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Comment Re:signs of a guilty conscience (Score 3, Insightful) 323

Her actions are the actions of someone who quite rationally fears 'just talking' to people who might return armed and bearing a warrant if rebuffed. In a world where the POTUS bombs wedding parties with flying robots and cracks jokes about it, if you aren't a criminal you aren't doing enough.

Comment Re:undermining the Tor system (Score 4, Informative) 323

This is false; Isis does a lot of valuable work on Tor and on some related projects like bridgedb, but she does not have commit rights on the Tor daemon itself. The people who do are me (Andrea Shepard), Nick Mathewson and Roger Dingledine. All patches are reviewed by at least one committer other than the patch author.

Comment Re:Precedent set? (Score 2) 5

No, client-side Tor only makes outgoing connections to relays. If you configure it as a relay it also passes traffic, but always encrypted so it can't be linked to any particular circuit elsewhere at any other node. Legal hazard for Tor node operators is only an issue for exit nodes, unless things get so bad that cryptography itself is targeted.

(Disclosure: I am a Tor developer)

Comment Re:It's called "Get A Grip!" (Score 1) 1127

No, getting 'razzed' isn't fine. A certain subset of mainly hetero men seem to think 'friendship' is expressed through taunts and insults, and the rest of us wish they'd knock it the fuck off but know it's pointless to say anything because they'll take that as a sign of weakness and get even more obnoxious. This does not constitute a 'fine' situation for anyone other than the overgrown frat boys in question.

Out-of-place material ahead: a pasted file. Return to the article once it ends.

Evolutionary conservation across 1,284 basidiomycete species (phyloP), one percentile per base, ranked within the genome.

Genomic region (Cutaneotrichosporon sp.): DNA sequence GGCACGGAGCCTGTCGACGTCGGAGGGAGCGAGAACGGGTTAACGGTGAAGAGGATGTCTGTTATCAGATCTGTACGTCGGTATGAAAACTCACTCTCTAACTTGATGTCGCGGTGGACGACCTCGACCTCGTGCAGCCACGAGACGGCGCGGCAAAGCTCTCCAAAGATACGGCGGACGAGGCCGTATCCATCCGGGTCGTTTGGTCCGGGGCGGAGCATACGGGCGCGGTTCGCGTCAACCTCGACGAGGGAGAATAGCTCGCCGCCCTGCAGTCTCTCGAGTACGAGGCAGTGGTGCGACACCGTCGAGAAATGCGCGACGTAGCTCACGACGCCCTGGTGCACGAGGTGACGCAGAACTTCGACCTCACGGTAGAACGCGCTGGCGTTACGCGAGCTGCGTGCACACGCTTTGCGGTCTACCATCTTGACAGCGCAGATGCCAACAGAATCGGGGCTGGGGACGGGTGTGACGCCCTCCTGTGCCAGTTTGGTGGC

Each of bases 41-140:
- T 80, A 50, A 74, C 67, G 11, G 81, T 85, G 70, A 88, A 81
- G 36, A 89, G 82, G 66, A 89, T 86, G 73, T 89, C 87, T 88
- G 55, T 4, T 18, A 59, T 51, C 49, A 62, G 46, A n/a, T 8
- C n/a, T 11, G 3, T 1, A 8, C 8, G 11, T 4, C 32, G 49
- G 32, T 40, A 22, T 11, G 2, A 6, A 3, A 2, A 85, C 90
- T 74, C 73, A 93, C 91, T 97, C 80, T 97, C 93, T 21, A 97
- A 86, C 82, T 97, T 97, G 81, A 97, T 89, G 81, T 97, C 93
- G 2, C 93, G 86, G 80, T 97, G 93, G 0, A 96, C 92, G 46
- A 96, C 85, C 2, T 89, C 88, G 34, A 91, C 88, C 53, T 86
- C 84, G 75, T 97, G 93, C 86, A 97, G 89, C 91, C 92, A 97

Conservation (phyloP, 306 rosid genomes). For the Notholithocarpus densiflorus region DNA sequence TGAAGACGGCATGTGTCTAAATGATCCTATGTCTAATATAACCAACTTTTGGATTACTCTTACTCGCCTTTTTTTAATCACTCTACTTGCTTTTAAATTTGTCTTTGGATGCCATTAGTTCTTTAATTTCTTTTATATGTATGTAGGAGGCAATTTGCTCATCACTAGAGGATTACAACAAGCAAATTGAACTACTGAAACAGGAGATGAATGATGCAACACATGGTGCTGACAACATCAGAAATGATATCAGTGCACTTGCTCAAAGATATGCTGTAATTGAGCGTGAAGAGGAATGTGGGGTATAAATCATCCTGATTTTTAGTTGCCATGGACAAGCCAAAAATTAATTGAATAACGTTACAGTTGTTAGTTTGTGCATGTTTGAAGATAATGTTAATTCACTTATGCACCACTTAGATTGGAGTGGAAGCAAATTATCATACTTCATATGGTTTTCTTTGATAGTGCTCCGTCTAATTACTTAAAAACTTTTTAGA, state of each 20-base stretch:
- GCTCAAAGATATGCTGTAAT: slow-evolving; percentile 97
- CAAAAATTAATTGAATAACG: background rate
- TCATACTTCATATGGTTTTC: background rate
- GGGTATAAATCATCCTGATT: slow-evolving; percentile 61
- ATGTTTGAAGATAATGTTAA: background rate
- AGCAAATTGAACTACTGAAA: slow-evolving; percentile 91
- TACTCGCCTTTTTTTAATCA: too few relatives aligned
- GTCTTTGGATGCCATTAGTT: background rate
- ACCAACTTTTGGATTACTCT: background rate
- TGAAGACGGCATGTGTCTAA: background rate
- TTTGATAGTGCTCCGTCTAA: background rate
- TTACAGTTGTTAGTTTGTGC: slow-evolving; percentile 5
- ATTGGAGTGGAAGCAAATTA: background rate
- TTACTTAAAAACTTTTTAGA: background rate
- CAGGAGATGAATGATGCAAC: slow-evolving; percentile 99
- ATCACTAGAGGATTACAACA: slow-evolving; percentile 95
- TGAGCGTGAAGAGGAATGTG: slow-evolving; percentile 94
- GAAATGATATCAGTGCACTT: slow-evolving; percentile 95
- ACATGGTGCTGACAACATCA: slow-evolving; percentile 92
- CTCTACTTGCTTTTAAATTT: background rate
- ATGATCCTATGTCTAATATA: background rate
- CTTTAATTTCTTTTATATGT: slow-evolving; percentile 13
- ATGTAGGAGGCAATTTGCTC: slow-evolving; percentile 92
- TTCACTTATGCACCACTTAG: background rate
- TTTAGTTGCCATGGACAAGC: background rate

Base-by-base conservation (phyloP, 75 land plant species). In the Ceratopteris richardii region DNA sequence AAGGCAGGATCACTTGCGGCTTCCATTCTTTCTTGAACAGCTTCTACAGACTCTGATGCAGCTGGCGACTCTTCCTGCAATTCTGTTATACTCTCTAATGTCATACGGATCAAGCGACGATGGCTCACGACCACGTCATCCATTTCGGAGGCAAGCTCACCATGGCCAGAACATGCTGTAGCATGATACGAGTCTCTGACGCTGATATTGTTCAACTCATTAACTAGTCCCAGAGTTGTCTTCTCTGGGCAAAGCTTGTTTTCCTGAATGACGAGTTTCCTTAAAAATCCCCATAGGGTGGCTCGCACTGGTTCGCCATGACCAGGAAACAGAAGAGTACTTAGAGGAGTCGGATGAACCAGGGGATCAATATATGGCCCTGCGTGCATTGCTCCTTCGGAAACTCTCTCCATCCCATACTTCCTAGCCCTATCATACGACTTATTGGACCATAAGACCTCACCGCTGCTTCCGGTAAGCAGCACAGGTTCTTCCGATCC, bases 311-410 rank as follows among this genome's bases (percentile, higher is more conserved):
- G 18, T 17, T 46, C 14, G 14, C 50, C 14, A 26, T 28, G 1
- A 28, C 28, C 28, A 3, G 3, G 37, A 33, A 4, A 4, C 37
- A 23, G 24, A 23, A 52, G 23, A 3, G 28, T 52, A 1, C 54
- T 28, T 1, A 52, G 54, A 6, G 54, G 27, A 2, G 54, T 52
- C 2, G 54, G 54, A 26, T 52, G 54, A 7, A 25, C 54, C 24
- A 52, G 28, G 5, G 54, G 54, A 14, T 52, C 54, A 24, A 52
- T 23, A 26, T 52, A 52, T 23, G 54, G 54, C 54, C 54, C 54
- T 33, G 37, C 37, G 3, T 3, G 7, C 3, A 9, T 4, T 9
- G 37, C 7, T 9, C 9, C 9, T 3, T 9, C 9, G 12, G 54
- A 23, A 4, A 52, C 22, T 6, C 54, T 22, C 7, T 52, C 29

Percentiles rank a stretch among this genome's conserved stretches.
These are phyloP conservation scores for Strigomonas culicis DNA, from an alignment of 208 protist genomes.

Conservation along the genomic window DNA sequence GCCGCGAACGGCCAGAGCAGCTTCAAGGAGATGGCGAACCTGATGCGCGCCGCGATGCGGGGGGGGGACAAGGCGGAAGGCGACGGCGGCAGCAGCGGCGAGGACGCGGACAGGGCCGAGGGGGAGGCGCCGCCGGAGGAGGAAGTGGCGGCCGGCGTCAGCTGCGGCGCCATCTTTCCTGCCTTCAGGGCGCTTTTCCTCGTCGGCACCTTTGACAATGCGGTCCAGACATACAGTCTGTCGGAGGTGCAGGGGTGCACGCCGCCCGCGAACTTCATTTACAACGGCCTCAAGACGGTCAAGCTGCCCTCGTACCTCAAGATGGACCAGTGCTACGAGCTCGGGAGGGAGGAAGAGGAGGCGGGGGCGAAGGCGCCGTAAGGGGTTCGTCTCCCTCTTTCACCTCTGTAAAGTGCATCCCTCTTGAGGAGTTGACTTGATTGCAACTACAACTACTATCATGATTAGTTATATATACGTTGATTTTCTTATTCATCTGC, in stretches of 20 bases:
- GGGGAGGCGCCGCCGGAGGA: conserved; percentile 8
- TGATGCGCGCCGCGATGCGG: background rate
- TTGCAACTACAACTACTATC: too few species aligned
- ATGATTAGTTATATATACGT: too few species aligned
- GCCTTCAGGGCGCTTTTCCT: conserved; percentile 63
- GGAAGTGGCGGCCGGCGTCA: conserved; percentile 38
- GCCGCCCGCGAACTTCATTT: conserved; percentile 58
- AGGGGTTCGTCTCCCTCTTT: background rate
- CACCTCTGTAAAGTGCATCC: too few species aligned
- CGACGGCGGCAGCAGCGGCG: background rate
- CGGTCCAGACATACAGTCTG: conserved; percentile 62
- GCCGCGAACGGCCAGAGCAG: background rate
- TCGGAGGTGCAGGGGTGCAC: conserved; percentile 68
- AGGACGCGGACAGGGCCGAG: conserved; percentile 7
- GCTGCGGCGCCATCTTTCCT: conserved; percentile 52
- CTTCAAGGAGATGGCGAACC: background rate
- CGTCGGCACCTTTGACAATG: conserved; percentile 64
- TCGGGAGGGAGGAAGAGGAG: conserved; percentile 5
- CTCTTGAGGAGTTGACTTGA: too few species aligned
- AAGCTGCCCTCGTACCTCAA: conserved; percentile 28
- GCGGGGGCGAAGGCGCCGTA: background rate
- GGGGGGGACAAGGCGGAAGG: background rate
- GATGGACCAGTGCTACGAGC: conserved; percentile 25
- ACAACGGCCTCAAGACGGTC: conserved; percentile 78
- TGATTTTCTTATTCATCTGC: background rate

Comment Re:It's called "Get A Grip!" (Score 1) 1127

On the opposite end she could be a geek girl herself and know even "better" jokes than the guys.

Just because she knows how to respond doesn't mean she should have to. Shockingly, not everyone enjoys the way groups of straight men always seem to set up a status hierarchy expressed through 'harmless' jokes. I've even (*gasp!*) heard a few guys complain about it now and then.

Comment Re:Oh Boy... (Score 1) 230

One IP or AS number is just like another, so all you need is a simple administrative body to make sure two people don't try to use the same one.

Yeah, true with current or foreseeable future protocols. Not necessarily impossible to avoid, though - what if networks were addressed by public keys in a large sparse space, and you could just randomly generate them when needed?

That's a source of endless disputes, and so long as those domains remain a source of substantial income that will be the case. So a body is needed to resolve them.

You're presuming I recognize the legitimacy of intellectual property there, I think. I do not, and see no reason to object to "whoever claims it first owns it".

On the other hand, DNS is probably the most administratively problematic protocol around due to the need for someone to run the root zone. That one would sure be nice to find a workaround for....

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Stinginess with privileges is kindness in disguise. -- Guide to VAX/VMS Security, Sep. 1984